You see, we have two tabs across the bottom data and look up.
I'm going to build the field here in the Data table.
Let's say we want to take our sales for this row, divided by….
Instead of Vlookup - the DAX formula language and Excel are very similar.
There's a few things that have changed, like TEXT in Excel becomes FORMAT in DAX.
And VLOOKUP in Excel becomes RELATED in DAX.
So we want the RELATED field and we want selling square feet right? It's a lot simpler that VLOOKUP.
It just says, “Hey, look, we've already told you what the relationship is, just travel over to the other table and get the selling square feet”.
So 7384 divided by the size of the store is $6.36 per square foot. Calculated column 1 - that's a horrible name.
I'll rename this to be Sales Per SF (for square foot).
Looks good. Close.
See when we come back here to Excel now over in the PivotTable Fields, we now have sales per square foot. Right, we add that in.
You know what? That's not it.
I mean, it looks right. Equal J12 divided by Freehold.
That number right there, that number is correct 2357.
But this number 46,000? That's not doing what we want, shoot.
OK, let's try this. Second try.
We're going to add selling square feet right into the pivot table.
And hopefully this will total to 14,930. It does OK good.
So now we have two measures in here, Sum of Sales and Sum of Selling Square Feet.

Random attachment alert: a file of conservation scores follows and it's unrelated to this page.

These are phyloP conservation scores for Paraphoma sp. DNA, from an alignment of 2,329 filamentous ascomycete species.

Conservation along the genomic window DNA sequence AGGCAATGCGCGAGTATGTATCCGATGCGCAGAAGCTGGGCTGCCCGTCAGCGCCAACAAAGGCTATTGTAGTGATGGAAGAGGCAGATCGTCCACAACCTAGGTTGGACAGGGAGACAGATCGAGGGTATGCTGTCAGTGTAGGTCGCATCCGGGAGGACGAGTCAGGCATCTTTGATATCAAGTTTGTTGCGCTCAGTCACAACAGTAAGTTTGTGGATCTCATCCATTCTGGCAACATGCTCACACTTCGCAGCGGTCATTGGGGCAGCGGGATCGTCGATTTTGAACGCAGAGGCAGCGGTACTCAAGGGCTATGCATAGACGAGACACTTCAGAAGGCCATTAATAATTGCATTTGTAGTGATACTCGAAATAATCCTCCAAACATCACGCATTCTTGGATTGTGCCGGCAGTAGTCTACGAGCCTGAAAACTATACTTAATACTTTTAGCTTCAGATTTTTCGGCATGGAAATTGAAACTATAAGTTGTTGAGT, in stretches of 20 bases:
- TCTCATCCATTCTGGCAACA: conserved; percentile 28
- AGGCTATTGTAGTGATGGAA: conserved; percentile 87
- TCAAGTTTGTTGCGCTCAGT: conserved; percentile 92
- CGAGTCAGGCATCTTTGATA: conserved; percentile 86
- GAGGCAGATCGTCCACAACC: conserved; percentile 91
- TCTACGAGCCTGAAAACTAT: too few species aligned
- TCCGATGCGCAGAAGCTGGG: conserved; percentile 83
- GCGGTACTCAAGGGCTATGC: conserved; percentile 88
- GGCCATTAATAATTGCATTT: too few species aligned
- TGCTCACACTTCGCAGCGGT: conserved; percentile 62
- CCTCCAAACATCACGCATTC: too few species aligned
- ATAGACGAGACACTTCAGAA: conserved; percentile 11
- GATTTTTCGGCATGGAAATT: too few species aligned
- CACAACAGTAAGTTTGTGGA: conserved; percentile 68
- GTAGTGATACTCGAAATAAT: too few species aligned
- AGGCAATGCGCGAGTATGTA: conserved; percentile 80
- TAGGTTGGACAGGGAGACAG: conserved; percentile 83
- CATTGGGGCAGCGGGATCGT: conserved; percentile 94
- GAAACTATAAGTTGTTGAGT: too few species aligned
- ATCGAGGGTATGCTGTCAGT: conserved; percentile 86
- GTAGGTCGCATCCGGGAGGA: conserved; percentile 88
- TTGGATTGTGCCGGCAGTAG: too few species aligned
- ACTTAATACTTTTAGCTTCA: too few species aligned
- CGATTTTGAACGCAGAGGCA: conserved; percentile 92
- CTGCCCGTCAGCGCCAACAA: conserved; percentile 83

Now this is a little bit different. We're not going to add it to the power pivot grid.
We're going to add it to the pivot table, which kind of forces it to do the calculation of the summary level.
So over here on the Data heading I'm going to right click and say Add Measure. And we'll call this Sales Per Square Foot Try Two.
Right and we're going to take that Sum of Sales number - so hit the left square bracket.
We'll get a list of all the measures, so we have Sum of Sales.
Divided by. And it's called Sum of Selling Square Feet.
We can format this as a currency with two decimal places, click OK.
Get a new measure over here. We can add that in.
You see that these 2357 these all match.
But the difference is down here in the grand total that 3022 is taking the 45 million and dividing it by the 14,930 total square footage for the whole company and coming up with a 3022.
That is a better calculation than this sales per square foot.
OK, and then the big question can we remove this Sum of Selling Square Feet? Can we take that out?
And it continues to work. All right there you go.
So trying to do a VLOOKUP in the pivot table by using DAX and a Power Pivot pivot table seems to give us what we need. Hey, check out my new courses on Retrieve.
It's an amazing interactive searchable courses.
The artificial intelligence you just search for what you're looking for. It'll take you right to that spot of the video.
And if you don't have time to watch the video, the transcript is there in several languages.
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Feel free to post any questions or comments down in the comments below.
Well hey, I want to thank Evil Angel for sending that question in.
I want to thank you for stopping by.
We’ll see you next time for another netcast from MrExcel.